Promote healthy, safe, clean water.
The LA River is a water body with multiple beneficial uses, impairments, and regulated pollutants.While over 800 water quality improvement projects are planned, in development, or have been completed within the river’s watershed, additional efforts are needed to meet established water quality targets. In many locations there are projects proposed or constructed to meet the river’s water quality requirements. However, there are many challenges in funding and implementation of the proposed projects to keep pace with approved regulatory milestones. In 2018, the County passed Measure W, the Safe Clean Water Program, to provide a new source of funding to help implement local and regional water quality projects that also help address water supply, community investments, and nature-based solutions. Since implementation, over $250 million dollars has been allocated to 30 Regional Program projects throughout the LA River watershed, with $42 million towards seven Infrastructure Program projects in the Lower Los Angeles River watershed and $214 million towards 23 Infrastructure Program projects in the Upper Los Angeles River watershed.
Steps that should be taken to achieve the goal
LA River Water Quality Need
Needs: Water Quality
Water picks up pollutants and absorbs heat as it drains more impervious paved areas on its way to the LA River, impairing water quality and adversely impacting the beneficial uses water provides.
The LA River is an impaired water body with multiple pollutants concentrations detected above federally established water quality standards. In an effort to restore impaired water bodies, Section 303(d) of the Clean Water Act established Total Daily Maximum Loads (TMDLs), a regulatory item that sets the maximum pollutant allowed to be discharged into an impaired water body. The LA River is subject to five TMDLs that collectively regulate discharges of 13 pollutants. Pollutant reduction targets can be achieved through a combination of water quality improvement projects with varying sizes, target pollutants and treatment methods. They range from local bioretention planters sized to capture and treat stormwater generated on a single parcel to regional stormwater retention facilities that divert from existing culverts, storm drains and can treat up to hundreds of acres of tributary area. A few additional examples of BMPs are rain grading, wetlands, bioswales, and green streets. Water quality improvements were evaluated for sub-watersheds within the LA River watershed that directly drain to the LA River (not its tributaries). The current water quality conditions at the sub-watersheds were compared with planned efforts to identify additional improvements needed to comply with water quality regulations.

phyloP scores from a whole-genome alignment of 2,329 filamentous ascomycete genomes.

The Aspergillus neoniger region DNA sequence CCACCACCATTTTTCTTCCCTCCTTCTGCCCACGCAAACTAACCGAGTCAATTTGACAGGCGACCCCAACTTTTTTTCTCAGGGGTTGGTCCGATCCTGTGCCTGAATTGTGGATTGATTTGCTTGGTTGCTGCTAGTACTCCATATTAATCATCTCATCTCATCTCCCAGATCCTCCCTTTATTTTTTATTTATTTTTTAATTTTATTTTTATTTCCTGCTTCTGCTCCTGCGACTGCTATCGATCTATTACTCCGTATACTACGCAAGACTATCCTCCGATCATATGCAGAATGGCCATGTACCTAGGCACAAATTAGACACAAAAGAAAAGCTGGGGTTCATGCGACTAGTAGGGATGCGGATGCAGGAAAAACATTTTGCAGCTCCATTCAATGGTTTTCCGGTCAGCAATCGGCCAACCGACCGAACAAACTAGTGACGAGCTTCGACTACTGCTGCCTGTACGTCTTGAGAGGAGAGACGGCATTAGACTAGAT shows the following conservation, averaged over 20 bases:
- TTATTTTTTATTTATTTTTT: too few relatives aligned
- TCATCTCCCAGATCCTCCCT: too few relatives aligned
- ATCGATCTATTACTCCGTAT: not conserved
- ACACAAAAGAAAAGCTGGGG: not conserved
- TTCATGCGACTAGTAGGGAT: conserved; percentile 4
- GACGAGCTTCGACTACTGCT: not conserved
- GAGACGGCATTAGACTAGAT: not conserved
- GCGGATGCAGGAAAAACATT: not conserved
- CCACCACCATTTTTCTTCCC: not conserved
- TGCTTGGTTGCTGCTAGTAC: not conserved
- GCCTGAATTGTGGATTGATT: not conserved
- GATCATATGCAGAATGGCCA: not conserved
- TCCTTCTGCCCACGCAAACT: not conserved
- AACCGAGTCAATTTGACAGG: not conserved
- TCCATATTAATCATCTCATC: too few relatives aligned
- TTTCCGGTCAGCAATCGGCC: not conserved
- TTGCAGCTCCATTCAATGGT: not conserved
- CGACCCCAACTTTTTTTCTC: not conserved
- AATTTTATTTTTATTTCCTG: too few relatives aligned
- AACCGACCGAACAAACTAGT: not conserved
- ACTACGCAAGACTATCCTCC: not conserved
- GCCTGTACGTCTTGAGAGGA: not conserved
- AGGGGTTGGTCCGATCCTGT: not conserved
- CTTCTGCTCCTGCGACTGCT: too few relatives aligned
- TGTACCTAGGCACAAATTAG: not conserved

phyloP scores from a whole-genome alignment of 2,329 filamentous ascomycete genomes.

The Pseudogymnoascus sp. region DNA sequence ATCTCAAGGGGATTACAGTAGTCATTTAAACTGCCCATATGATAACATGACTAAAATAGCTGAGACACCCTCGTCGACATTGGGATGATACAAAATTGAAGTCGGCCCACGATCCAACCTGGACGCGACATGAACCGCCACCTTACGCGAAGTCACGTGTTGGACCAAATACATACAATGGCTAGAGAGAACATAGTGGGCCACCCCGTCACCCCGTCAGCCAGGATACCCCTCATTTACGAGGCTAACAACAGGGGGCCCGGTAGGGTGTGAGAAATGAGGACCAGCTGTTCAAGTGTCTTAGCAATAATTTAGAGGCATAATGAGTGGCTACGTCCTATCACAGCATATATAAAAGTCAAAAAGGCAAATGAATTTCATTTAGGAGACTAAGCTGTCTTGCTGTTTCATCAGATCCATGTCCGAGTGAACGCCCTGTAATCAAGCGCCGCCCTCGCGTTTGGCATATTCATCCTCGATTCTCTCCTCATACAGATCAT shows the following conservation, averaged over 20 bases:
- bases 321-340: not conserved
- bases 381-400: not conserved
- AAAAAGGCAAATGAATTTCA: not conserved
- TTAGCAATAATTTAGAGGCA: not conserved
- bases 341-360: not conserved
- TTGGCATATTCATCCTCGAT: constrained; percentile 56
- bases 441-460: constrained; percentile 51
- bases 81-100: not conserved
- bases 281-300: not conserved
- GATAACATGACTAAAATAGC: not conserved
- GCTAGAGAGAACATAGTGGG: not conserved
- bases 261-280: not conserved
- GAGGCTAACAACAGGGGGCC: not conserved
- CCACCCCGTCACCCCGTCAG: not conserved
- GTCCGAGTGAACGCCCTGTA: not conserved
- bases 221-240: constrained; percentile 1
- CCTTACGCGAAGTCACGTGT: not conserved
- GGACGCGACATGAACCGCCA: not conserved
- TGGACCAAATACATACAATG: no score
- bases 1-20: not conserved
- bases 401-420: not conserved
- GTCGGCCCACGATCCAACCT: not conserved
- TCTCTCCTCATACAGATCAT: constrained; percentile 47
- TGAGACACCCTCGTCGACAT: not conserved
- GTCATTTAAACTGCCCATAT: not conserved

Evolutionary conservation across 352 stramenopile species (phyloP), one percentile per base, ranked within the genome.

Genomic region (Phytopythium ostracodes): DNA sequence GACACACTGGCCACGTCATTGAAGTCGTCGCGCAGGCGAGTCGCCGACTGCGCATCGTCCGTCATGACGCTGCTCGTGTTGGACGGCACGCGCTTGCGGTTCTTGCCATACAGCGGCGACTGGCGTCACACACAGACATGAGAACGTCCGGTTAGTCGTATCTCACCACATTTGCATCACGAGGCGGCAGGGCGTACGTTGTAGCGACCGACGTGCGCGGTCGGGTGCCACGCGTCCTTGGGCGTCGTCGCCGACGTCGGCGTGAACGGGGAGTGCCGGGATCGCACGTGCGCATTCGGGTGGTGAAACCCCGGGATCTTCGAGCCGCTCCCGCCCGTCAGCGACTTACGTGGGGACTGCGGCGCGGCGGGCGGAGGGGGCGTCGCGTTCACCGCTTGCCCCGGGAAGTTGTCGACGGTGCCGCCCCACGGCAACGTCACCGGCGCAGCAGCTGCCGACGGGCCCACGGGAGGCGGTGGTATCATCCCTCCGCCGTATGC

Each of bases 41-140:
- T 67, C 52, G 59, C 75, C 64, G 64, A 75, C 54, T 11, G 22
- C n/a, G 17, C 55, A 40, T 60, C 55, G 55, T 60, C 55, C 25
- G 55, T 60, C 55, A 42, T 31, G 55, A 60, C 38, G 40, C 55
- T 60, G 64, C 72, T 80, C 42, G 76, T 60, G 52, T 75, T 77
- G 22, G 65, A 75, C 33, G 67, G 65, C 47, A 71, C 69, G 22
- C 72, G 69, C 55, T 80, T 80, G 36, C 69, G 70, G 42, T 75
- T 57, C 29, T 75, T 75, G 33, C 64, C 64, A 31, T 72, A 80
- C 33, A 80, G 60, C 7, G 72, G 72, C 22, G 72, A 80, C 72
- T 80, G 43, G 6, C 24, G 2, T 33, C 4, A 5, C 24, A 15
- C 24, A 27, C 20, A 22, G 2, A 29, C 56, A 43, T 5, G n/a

The EWMP/WMP score reflects the weighted difference of target BMP volume (75% weight) versus planned BMP volume (25% weight) for areas in the Upper LA River EWMP (2016), LA River Upper Reach 2 WMP (2015), and Lower LA River WMP (2017) to comply with water quality regulations. The percentage weighting of the data accounts for uncertainty in future implementation. Areas with high EWMP/WMP scores were considered to have a very high need for water quality improvements while areas with a low score were considered to have a general need.
Water quality priority represents an integrated evaluation of dry- and wet weather runoff quality based on receiving water body impairments, identified beneficial uses, and land-use-based pollutant loading within the direct drainage. A higher score indicates a higher water quality need.